Research and writing involves a lot of repetitive time-consuming tasks such as typing, editing, transcribing and formatting data. All the public hears about is the amazing discovery. The bulk of the work is essential but it can be rather monotonous and certainly not news-worthy.
Over the last few of days #ThanksForTyping has emerged on Twitter to recognise the wives of academics who did a huge amount of this unglamorous and unpaid but essential work for their husbands in the past. Often the only public acknowledgement they received for this was a sentence noting the debt owed to ‘my wife’ in the acknowledgements of the book or thesis.
Bruce Holsinger from the University of Virginia started the hashtag and found some extraordinary examples:
That woman must have been a world champion in multi-tasking and juggling, but how much sleep did she get? She was a part-time lecturer in chemistry. Has she been properly recognised for her expertise in this field?
Another example demonstrated ‘my wife’ was not only a typist but had considerable skills in transcribing early modern documents:
A clear example of a book where the wife should have been cited as a co-author was this one from a book published in 1964:
The point of this hashtag is that the productivity levels of researchers in the past was often due to many hours of unpaid labour by their wives. Marrying was clearly an important career move. In an era where employers are constantly demanding higher ‘productivity’ levels, it is difficult for academics to reach the levels of their forebears because they cannot draw on this font of unpaid labour.
This issue arose partly because for much of the twentieth-century typing was seen as women’s work. When I started work as an auditor at a large accounting firm in the mid-1980s I was put on one audit because of my typing skills. When I was in the office some men would fling bits of paper at me and mutter ‘type this’ as they marched off. I had to run after them and explain that I was an accountant, not a typist. I had the last laugh though. Because of my ‘typing skills’ I was using the first version of the Excel spreadsheet software. All those men who thought typing was women’s domain missed the boat.
The ‘oppressive burdens’ of unrecognised work by women for their husbands still lurked at the end of the twentieth century. This example is from a book published in 1996.
You can check this book and the acknowledgement on p. xv. yourself via Amazon. Patricia McPherson’s name is nowhere to be seen on the front cover, but she was credited as co-editor with her husband of a collection of Civil War letters in 1997.
Marital Partnerships That Were Professional Partnerships
As the tweets have shown, the assistance that wives gave their husbands was often more than the act of typing. Wives also gave professional advice and contributed their professional skills. This history is full of extraordinary stories of the hidden achievements of women. Everyone has heard of the revolutionary discoveries of Albert Einstein, but we should also know about his wife, Mileva Marić. Pauline Gagnon has written in Scientific American about this extraordinary marital and professional partnership.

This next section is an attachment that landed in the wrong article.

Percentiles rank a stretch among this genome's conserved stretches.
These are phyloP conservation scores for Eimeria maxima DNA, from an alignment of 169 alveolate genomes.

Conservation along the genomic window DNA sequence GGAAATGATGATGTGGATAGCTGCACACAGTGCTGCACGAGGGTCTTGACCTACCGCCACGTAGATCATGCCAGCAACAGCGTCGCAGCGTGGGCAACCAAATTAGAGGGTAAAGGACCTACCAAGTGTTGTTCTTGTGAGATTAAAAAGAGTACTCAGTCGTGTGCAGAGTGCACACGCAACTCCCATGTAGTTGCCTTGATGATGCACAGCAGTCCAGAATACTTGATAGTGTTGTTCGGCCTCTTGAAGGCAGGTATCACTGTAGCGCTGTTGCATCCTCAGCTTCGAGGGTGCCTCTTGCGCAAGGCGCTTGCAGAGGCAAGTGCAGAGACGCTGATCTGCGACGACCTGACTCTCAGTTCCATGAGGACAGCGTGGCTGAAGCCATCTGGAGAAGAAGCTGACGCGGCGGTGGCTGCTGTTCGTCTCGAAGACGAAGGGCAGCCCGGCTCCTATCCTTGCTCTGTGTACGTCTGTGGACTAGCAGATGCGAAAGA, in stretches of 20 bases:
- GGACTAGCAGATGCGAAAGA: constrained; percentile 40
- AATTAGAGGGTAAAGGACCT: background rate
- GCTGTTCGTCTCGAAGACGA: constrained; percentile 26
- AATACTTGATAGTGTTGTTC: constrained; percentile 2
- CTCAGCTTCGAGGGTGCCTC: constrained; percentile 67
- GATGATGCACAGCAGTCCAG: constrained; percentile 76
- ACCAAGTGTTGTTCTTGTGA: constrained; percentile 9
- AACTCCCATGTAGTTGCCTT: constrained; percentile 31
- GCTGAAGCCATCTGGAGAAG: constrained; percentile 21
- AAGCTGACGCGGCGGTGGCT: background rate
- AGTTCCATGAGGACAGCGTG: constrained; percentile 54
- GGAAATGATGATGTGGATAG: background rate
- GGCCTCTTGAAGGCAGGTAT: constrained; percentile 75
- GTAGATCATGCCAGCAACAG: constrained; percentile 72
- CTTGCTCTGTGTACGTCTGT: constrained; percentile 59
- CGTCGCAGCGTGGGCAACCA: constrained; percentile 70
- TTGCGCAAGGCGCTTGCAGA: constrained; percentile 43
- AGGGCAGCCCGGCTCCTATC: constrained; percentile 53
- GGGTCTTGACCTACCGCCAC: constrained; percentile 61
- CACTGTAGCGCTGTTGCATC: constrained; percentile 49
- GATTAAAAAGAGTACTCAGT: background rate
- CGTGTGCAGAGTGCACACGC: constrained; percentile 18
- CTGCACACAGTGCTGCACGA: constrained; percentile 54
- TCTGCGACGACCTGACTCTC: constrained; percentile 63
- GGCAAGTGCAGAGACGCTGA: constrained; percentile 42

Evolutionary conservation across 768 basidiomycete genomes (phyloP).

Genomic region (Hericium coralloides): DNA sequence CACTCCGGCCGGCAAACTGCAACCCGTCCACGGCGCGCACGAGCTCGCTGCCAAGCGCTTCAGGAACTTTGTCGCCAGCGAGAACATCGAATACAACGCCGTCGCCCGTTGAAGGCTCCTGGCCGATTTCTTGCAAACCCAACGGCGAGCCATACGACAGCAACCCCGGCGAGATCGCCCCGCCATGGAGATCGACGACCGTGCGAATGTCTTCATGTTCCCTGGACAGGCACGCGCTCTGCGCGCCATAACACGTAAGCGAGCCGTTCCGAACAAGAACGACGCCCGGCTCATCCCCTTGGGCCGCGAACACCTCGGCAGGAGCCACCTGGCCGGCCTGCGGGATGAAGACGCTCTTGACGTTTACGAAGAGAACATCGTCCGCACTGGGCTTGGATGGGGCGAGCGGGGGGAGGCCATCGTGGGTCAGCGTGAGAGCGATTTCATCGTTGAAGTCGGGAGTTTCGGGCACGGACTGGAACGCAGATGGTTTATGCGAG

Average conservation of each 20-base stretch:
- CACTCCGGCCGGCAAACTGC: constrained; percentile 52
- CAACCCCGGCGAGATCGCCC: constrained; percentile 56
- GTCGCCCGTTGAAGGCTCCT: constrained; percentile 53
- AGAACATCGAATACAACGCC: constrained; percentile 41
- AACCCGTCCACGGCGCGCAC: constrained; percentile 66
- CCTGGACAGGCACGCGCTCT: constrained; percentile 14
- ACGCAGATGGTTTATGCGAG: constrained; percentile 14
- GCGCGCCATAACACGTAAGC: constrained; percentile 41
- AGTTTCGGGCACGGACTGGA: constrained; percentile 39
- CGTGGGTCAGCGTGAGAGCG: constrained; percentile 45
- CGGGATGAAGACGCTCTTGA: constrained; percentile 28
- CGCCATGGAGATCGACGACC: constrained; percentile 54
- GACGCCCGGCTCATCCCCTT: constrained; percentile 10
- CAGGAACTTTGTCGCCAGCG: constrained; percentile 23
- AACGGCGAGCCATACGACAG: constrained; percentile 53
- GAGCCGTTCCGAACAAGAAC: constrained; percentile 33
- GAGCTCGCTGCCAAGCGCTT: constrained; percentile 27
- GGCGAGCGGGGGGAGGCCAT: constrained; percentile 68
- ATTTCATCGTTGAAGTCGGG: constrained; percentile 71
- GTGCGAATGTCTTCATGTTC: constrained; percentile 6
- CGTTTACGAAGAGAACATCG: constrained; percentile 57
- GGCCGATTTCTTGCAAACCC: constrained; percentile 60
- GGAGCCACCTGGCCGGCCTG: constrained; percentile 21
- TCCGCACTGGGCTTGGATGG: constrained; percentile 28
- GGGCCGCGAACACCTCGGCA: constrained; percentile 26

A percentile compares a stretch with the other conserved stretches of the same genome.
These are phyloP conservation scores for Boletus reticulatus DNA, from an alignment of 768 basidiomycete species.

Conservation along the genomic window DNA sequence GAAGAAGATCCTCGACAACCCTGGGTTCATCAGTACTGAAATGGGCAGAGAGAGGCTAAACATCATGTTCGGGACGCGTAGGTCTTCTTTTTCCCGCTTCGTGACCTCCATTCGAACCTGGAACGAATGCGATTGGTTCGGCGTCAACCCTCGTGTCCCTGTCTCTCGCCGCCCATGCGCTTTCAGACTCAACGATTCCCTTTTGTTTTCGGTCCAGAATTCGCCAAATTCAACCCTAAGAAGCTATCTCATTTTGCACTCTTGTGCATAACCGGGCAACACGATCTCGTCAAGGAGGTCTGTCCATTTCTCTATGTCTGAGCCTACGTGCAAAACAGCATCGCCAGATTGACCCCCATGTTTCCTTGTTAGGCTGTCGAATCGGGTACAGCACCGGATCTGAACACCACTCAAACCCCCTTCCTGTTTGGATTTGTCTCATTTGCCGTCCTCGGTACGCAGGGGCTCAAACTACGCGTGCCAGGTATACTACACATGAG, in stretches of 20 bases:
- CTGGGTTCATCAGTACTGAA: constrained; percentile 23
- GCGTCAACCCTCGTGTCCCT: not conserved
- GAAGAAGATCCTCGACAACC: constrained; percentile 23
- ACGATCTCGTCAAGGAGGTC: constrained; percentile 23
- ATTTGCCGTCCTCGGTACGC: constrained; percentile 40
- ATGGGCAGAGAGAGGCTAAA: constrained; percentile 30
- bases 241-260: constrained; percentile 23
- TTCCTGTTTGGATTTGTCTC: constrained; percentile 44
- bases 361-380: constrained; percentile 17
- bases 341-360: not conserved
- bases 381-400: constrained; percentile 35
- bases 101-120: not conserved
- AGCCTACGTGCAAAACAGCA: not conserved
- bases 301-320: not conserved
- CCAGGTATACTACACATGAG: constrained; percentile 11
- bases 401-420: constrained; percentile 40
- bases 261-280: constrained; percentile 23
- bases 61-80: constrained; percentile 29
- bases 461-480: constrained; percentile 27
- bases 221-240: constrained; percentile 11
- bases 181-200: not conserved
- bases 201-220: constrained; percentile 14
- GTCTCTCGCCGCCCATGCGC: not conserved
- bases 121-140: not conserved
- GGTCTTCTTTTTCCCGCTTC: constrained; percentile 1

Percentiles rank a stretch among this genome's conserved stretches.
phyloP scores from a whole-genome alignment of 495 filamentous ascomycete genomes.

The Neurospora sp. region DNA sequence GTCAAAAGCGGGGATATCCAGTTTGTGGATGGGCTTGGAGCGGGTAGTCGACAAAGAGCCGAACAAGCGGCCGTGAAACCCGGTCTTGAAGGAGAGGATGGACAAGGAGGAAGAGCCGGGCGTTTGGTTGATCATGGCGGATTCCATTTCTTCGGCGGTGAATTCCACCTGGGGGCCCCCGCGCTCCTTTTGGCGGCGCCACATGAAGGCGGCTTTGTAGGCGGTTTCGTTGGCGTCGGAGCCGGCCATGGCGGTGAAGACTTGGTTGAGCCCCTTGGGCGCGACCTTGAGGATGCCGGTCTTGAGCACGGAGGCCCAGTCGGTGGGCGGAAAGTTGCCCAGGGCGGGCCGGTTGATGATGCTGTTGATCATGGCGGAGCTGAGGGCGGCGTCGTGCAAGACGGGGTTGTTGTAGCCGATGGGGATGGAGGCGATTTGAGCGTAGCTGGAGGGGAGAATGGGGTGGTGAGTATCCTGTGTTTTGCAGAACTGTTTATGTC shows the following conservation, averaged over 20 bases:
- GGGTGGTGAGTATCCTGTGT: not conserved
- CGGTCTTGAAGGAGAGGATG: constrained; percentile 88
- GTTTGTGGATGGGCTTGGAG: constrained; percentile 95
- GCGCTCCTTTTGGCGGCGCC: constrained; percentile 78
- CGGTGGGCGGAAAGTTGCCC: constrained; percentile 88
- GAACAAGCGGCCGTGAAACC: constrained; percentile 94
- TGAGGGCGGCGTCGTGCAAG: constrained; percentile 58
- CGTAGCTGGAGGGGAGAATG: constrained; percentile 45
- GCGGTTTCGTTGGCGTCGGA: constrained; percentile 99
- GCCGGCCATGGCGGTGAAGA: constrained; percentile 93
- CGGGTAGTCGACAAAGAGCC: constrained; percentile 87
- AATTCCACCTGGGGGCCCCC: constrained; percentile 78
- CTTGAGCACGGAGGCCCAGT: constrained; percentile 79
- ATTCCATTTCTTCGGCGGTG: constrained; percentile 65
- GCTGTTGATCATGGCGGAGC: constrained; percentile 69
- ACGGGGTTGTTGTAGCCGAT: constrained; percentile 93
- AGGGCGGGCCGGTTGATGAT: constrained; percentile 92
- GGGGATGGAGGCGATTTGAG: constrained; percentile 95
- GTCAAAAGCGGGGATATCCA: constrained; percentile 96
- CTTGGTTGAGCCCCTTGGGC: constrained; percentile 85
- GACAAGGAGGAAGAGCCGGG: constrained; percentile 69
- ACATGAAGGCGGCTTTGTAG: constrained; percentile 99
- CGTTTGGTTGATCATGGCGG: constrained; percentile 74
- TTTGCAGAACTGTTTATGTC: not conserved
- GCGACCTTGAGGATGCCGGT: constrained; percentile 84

Albert and Mileva studied physics together as undergraduates. They were study partners and Mileva’s results were similar to Albert’s except she excelled in experimental physics and he did not. She failed her oral examination and he passed. They continued to work in partnership before and after they married. “How happy and proud I will be when the two of us together will have brought our work on relative motion to a victorious conclusion,” wrote Albert to Mileva in 1901. Mileva’s brother who stayed with the couple on occasions during this period observed that they spent their evenings discussing physics. They continued to work in this way until Albert’s affair with his cousin which effectively ended their partnership around 1914.
It is clear that Albert and Mileva’s partnership was a professional one as well as a union of lovers. Einstein’s theory of general relativity was first published in 1905. Circumstantial evidence suggests that Mileva must have made some contribution to this work, but we will never know how much.
An Australian example is that of Francis Anderson, a Sydney professor who sparked significant education reforms in New South Wales. Anderson was Professor of Philosophy at the University of Sydney from 1888 to 1921. In 1901 he pricked the complacent, self-congratulatory attitude surrounding public education in the state. In an incendiary speech to the Public School Teachers Association he tore away the delusions hiding the deficiencies of NSW schooling. His speech was the catalyst for the Knibbs-Turner Royal Commission which led to significant education reform in the state.
A month after he delivered the speech he published a revised version of it in pamphlet form. In it he inserted an important note:
I am indebted to my wife for invaluable aid in preparing the address for publication.
‘The Public School System of New South Wales’, (Sydney: Angus and Robertson, 1901).
Maybanke Anderson was already a well-known suffragist as well as a prominent social and education reformer in New South Wales. She had owned and successfully managed a private school and incorporated ideas about kindergarten education in her school at a time when such concepts were novel in New South Wales. In 1896 she helped establish the first free kindergarten in New South Wales. Her biographer, Jan Roberts, provides persuasive evidence to support her contention that Maybanke Anderson probably made a significant contribution to her husband’s speech and his general views on education.